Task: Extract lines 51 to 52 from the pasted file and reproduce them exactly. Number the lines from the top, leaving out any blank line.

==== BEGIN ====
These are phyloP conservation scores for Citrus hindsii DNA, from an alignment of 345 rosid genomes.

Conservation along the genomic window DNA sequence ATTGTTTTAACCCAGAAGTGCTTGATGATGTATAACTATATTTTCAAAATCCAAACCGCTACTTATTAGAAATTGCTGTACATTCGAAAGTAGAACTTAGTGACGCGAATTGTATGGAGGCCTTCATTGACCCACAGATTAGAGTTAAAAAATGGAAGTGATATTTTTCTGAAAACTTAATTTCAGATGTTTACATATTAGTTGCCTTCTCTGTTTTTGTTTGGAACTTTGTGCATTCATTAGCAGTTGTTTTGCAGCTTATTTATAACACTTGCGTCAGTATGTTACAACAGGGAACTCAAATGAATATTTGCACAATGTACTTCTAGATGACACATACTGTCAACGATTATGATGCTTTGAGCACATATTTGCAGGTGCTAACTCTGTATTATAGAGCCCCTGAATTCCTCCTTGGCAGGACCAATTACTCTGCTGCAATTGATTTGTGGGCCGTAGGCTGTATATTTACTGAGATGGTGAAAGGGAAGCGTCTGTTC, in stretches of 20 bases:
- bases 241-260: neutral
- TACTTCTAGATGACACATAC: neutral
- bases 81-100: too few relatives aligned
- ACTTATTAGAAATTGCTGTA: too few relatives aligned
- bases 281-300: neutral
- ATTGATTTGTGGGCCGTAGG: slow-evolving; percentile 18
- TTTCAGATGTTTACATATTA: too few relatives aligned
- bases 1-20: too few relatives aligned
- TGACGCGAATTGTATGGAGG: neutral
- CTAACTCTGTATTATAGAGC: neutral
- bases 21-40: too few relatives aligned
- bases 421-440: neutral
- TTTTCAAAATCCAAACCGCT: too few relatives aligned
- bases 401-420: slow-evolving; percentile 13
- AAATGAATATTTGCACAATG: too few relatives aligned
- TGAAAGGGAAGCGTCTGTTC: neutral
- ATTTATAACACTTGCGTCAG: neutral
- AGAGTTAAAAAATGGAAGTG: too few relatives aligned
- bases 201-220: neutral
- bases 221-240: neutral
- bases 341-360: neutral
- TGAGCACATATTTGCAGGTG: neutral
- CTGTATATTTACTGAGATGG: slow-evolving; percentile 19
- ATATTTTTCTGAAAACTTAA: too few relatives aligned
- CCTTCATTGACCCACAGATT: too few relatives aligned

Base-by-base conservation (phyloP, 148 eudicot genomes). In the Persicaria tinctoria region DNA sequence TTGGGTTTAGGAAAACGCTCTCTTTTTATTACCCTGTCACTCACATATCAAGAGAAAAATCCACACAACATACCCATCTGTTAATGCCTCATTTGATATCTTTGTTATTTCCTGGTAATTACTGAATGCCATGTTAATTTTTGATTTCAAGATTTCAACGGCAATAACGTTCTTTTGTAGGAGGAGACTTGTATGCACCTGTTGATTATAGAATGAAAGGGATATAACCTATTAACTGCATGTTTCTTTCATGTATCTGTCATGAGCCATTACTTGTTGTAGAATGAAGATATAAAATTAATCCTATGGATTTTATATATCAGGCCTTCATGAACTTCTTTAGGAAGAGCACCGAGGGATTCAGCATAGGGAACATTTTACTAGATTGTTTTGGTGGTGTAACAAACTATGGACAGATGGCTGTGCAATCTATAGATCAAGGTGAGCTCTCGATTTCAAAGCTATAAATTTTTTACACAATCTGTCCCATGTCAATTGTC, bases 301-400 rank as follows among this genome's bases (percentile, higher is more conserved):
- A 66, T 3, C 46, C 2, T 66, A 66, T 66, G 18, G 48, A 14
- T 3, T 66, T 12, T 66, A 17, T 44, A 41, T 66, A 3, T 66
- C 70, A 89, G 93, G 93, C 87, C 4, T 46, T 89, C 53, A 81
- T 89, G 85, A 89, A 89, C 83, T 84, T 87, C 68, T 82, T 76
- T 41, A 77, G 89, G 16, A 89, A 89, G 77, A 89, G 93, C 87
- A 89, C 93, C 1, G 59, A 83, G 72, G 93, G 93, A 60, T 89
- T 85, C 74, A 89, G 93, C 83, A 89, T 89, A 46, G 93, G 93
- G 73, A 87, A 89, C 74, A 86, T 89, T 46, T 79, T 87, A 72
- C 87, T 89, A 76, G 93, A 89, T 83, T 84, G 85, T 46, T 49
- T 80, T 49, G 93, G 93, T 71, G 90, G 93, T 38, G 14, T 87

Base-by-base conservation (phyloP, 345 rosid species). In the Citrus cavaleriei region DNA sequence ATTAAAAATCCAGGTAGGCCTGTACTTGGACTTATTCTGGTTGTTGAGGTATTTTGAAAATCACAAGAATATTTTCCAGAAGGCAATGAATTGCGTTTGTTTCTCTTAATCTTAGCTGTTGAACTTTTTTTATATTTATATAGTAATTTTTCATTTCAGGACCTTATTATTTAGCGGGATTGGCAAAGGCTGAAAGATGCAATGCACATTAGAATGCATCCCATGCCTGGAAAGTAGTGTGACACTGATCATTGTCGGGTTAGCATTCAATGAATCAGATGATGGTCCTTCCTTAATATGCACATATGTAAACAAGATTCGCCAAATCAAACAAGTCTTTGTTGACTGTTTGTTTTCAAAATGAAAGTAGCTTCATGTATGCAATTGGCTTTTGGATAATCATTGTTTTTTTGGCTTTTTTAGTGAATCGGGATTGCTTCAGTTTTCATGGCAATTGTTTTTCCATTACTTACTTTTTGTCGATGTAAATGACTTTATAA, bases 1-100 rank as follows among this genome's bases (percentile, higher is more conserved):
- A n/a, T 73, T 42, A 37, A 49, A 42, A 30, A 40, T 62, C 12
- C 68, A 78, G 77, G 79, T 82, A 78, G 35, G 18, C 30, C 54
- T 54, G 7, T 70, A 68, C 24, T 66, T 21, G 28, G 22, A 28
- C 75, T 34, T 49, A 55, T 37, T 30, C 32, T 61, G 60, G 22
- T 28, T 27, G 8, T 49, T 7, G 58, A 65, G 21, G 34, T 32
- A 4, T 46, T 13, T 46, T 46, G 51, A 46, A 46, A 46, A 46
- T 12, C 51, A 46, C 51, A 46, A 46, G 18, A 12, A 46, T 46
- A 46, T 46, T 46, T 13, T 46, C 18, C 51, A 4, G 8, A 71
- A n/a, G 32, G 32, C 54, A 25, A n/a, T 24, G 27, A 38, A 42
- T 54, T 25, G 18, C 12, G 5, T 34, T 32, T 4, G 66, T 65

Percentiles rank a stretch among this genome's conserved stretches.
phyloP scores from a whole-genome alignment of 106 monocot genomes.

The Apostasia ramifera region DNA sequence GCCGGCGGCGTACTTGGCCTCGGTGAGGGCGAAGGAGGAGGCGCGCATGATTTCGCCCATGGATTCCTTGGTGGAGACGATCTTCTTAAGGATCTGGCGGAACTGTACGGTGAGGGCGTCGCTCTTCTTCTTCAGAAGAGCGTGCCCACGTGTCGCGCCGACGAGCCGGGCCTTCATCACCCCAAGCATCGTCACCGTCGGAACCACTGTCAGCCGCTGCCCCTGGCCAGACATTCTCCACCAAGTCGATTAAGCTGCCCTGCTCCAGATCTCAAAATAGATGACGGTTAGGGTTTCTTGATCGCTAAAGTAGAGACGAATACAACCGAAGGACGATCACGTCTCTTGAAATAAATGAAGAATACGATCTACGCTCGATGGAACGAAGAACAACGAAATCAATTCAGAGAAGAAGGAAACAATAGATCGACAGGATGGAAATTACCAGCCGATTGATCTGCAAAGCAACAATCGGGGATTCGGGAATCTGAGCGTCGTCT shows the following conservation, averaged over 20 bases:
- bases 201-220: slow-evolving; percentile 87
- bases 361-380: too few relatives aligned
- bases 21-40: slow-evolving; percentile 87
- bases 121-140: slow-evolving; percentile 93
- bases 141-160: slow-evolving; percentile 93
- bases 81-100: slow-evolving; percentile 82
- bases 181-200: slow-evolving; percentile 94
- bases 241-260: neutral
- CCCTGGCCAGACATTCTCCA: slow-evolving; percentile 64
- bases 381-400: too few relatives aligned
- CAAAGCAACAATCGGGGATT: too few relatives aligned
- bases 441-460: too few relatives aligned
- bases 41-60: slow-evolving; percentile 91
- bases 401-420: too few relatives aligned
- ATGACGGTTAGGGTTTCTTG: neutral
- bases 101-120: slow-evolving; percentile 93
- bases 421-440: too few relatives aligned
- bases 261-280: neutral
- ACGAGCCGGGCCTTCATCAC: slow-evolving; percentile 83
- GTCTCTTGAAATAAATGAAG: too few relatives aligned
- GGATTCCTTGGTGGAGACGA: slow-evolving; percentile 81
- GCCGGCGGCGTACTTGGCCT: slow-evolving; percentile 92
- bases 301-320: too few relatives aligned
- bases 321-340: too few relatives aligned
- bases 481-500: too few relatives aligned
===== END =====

phyloP scores from a whole-genome alignment of 106 monocot genomes.

The Apostasia ramifera region DNA sequence GCCGGCGGCGTACTTGGCCTCGGTGAGGGCGAAGGAGGAGGCGCGCATGATTTCGCCCATGGATTCCTTGGTGGAGACGATCTTCTTAAGGATCTGGCGGAACTGTACGGTGAGGGCGTCGCTCTTCTTCTTCAGAAGAGCGTGCCCACGTGTCGCGCCGACGAGCCGGGCCTTCATCACCCCAAGCATCGTCACCGTCGGAACCACTGTCAGCCGCTGCCCCTGGCCAGACATTCTCCACCAAGTCGATTAAGCTGCCCTGCTCCAGATCTCAAAATAGATGACGGTTAGGGTTTCTTGATCGCTAAAGTAGAGACGAATACAACCGAAGGACGATCACGTCTCTTGAAATAAATGAAGAATACGATCTACGCTCGATGGAACGAAGAACAACGAAATCAATTCAGAGAAGAAGGAAACAATAGATCGACAGGATGGAAATTACCAGCCGATTGATCTGCAAAGCAACAATCGGGGATTCGGGAATCTGAGCGTCGTCT shows the following conservation, averaged over 20 bases: